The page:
All posts filed under: Spotlight

I Run a Family-Owned Construction Firm. Here’s What COVID-19 Did to My World

When a crisis hits, sometimes just a day or two can feel like a lifetime for a small business owner. That’s how it felt for me when much of the Canadian economy went on lockdown in mid-March. My business is construction. It’s not something you can do over a Zoom videoconference or text chat. And the challenges I’m now facing are similar to those faced by other small, family-owned and -operated businesses everywhere. Even prior to the pandemic, my life was a hectic one. It wasn’t unusual for workdays to start at 6.30am, with me in the office laying out the work plan for the day with our foremen, and walking the tightrope we call cash flow. On any given day, I have at least two or three job estimates on my desk that need to be completed—plus accounting, payroll, project-management issues, client meetings, calls, and trips to jobsites to sort out the inevitable building and design issues. I also have to spend time chasing down the receivables. All of this was before COVID-19 hit. …

Denmark’s Weapons Against COVID-19: Early Action, High Trust—and a No-Nonsense Queen

It’s early spring in Denmark, a welcome relief after months of murky, rainy darkness. Even Copenhagen’s less-affluent districts are covered with carpets of blue wildflowers. It’s also the third week of the country’s coronavirus quarantine, in which Denmark became one of the first countries in Europe to shut its schools and send most public employees home. On March 14th, it was among the first to close its borders entirely. Other than going to work, shopping for non-essentials and dining out, the Danes are doing much of what they would otherwise be doing during spring’s chilly opening act. They are bicycling, sailing, taking nature walks, and gardening. Parents of three- and four-year-olds are teaching them how to ride a bicycle by sticking a broom through the seat support and guiding them along the sidewalks. And there is always plenty of spring housework—for everyone. (Danish men do more housework than any of their OECD counterparts.) This includes airing out the feather quilts after the long winter, filling up the window boxes with spring flowers, and embarking on …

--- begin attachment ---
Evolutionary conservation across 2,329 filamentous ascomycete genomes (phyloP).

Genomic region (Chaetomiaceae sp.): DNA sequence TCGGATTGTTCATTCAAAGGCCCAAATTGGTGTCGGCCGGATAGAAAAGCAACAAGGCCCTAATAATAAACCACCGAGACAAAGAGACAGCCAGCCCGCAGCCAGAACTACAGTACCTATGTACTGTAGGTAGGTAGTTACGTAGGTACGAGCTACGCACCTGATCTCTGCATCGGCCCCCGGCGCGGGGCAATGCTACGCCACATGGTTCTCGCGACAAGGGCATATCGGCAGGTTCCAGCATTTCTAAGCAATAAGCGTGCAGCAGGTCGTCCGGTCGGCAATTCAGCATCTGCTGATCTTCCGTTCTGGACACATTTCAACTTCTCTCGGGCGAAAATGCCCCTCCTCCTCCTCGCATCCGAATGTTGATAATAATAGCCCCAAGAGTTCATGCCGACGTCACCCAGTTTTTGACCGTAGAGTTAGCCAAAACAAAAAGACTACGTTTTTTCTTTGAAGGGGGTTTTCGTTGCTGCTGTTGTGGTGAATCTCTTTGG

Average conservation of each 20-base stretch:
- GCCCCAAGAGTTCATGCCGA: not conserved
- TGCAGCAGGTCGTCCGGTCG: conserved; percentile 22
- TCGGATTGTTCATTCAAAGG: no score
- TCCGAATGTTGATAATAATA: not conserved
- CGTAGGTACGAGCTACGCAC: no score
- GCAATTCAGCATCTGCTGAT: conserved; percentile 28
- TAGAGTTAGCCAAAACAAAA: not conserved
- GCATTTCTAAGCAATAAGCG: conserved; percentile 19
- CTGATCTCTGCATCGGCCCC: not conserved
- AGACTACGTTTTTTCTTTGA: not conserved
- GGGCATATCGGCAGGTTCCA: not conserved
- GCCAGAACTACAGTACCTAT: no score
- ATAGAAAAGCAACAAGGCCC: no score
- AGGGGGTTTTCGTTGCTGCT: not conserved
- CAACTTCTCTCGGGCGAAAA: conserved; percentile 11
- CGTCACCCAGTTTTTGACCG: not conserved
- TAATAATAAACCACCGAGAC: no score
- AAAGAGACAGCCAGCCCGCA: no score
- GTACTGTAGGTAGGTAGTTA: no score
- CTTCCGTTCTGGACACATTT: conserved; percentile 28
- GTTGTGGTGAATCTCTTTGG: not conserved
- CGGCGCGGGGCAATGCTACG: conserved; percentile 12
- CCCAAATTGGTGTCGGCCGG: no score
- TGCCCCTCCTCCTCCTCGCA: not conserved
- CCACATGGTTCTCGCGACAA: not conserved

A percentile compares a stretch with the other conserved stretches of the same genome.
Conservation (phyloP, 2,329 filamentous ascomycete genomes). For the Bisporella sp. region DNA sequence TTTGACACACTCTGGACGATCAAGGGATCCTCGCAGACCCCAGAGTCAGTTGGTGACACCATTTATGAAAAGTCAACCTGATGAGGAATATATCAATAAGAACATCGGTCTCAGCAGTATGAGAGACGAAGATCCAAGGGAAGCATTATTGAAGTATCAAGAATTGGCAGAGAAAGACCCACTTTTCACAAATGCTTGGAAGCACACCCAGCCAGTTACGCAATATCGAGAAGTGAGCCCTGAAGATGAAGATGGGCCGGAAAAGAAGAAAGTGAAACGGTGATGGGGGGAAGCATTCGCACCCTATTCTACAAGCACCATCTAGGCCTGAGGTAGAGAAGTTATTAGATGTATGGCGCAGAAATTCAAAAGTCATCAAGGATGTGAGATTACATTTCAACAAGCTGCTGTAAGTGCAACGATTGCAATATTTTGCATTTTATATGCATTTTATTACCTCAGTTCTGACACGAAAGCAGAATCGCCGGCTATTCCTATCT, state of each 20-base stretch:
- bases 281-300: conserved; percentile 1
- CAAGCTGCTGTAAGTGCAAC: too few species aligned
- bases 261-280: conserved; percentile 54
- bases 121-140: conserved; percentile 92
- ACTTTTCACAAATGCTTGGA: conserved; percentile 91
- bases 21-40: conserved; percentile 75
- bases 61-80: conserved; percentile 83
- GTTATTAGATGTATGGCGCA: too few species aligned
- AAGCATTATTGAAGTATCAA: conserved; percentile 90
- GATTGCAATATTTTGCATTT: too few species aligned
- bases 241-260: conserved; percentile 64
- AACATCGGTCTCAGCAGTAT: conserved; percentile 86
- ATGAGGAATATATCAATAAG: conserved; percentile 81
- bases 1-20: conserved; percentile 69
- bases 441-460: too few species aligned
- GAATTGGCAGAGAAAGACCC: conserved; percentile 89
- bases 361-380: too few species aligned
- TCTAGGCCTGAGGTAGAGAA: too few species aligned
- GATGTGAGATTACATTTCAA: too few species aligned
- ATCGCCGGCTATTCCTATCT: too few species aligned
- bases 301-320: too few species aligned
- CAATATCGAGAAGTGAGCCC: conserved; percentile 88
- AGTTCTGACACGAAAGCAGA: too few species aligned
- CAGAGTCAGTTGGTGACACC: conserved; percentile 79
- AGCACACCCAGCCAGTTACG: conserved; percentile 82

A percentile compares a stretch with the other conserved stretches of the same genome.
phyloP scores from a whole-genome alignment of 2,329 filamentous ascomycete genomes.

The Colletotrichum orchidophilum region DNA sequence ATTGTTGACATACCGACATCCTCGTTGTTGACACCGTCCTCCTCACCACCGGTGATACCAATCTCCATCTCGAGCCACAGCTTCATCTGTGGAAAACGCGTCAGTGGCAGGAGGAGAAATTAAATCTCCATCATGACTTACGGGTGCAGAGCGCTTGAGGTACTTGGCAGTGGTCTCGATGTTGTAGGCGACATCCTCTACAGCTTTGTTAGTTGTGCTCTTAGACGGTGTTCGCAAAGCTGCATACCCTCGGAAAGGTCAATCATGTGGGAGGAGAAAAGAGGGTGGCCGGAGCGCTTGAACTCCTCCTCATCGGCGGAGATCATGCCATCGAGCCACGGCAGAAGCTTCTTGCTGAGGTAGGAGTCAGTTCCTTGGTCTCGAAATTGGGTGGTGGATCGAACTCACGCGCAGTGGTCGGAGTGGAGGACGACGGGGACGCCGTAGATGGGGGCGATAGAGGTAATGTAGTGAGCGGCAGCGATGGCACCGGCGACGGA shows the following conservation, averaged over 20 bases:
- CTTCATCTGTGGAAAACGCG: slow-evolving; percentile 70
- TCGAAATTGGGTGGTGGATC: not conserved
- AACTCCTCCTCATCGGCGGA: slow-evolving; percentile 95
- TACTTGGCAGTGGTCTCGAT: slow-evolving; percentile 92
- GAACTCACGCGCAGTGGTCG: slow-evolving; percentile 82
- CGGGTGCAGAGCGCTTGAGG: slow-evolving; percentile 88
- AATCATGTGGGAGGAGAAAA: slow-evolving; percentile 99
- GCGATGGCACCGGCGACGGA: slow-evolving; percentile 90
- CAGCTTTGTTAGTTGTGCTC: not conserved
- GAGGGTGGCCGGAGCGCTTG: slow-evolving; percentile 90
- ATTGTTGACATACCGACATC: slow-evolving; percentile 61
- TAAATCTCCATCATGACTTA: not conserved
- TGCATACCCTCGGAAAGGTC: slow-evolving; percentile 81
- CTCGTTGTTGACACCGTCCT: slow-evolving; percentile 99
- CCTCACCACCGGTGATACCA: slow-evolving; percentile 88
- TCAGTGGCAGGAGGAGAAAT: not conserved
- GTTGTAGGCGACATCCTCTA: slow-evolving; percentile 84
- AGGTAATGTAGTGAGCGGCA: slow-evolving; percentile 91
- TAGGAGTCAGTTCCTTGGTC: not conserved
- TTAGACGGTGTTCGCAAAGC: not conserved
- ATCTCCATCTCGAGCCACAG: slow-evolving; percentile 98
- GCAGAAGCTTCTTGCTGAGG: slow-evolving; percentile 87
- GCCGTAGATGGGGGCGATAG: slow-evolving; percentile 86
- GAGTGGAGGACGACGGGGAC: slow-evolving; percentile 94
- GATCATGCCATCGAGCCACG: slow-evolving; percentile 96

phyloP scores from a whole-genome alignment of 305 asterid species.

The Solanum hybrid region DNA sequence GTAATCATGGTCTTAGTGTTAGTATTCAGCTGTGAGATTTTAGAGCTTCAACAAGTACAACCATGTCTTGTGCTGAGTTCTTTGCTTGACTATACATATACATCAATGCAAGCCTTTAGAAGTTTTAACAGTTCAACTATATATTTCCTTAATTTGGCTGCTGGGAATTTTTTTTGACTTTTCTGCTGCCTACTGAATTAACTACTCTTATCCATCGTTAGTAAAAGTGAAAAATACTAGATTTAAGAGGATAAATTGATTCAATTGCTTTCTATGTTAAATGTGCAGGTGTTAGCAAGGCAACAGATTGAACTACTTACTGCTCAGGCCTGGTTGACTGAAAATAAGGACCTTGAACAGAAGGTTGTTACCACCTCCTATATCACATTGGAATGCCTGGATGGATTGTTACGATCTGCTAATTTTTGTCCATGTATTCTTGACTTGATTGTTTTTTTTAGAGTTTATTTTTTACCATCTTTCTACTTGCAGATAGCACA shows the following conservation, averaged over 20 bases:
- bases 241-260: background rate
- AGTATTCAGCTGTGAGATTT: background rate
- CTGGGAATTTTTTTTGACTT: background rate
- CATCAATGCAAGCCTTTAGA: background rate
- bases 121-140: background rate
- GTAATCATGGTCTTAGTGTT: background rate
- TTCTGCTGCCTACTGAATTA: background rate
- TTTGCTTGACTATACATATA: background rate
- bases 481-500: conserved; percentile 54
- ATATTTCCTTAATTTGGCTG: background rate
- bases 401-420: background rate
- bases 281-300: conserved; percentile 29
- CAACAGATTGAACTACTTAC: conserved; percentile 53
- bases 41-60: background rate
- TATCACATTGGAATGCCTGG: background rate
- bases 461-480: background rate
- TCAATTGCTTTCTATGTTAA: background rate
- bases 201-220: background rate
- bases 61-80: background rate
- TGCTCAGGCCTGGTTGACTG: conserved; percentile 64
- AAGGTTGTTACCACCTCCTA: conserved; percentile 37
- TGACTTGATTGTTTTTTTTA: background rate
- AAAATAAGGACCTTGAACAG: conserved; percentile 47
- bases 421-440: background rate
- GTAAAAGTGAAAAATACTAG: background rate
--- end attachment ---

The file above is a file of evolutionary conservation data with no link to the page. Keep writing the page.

Humanity’s Greatest Foe: Pandemics Through the Ages

A review of Plagues and Peoples by William McNeill, Anchor, 365 pages (1998) Readers seeking a longer historical perspective on the coronavirus pandemic would do well to consider William H. McNeill’s brilliant book, Plagues and Peoples. Originally published in 1976, Plagues and Peoples shows, in less than 300 pages (not including the appendix, notes and index), “how varying patterns of disease circulation have affected human affairs in ancient and modern times.” Not everyone, understandably, will wish to dwell upon the endless series of calamities infectious diseases have exacted in our collective past. The uncertain, terrifying ordeal immediately before us is quite enough. But along with well-informed worry, McNeill’s masterful account induces both awe and hope at our species’ capacity to endure the worst from its most ancient adversaries. To adapt words McNeill wrote in a slightly different context: The history of mankind’s long struggle against infectious diseases “will not solve contemporary dilemmas. It may, nonetheless, provide perspective and, as is the wont of historical awareness, make simple solutions and radical despair both seem less compelling. …

The Libertarian Case for Rejecting Meat Consumption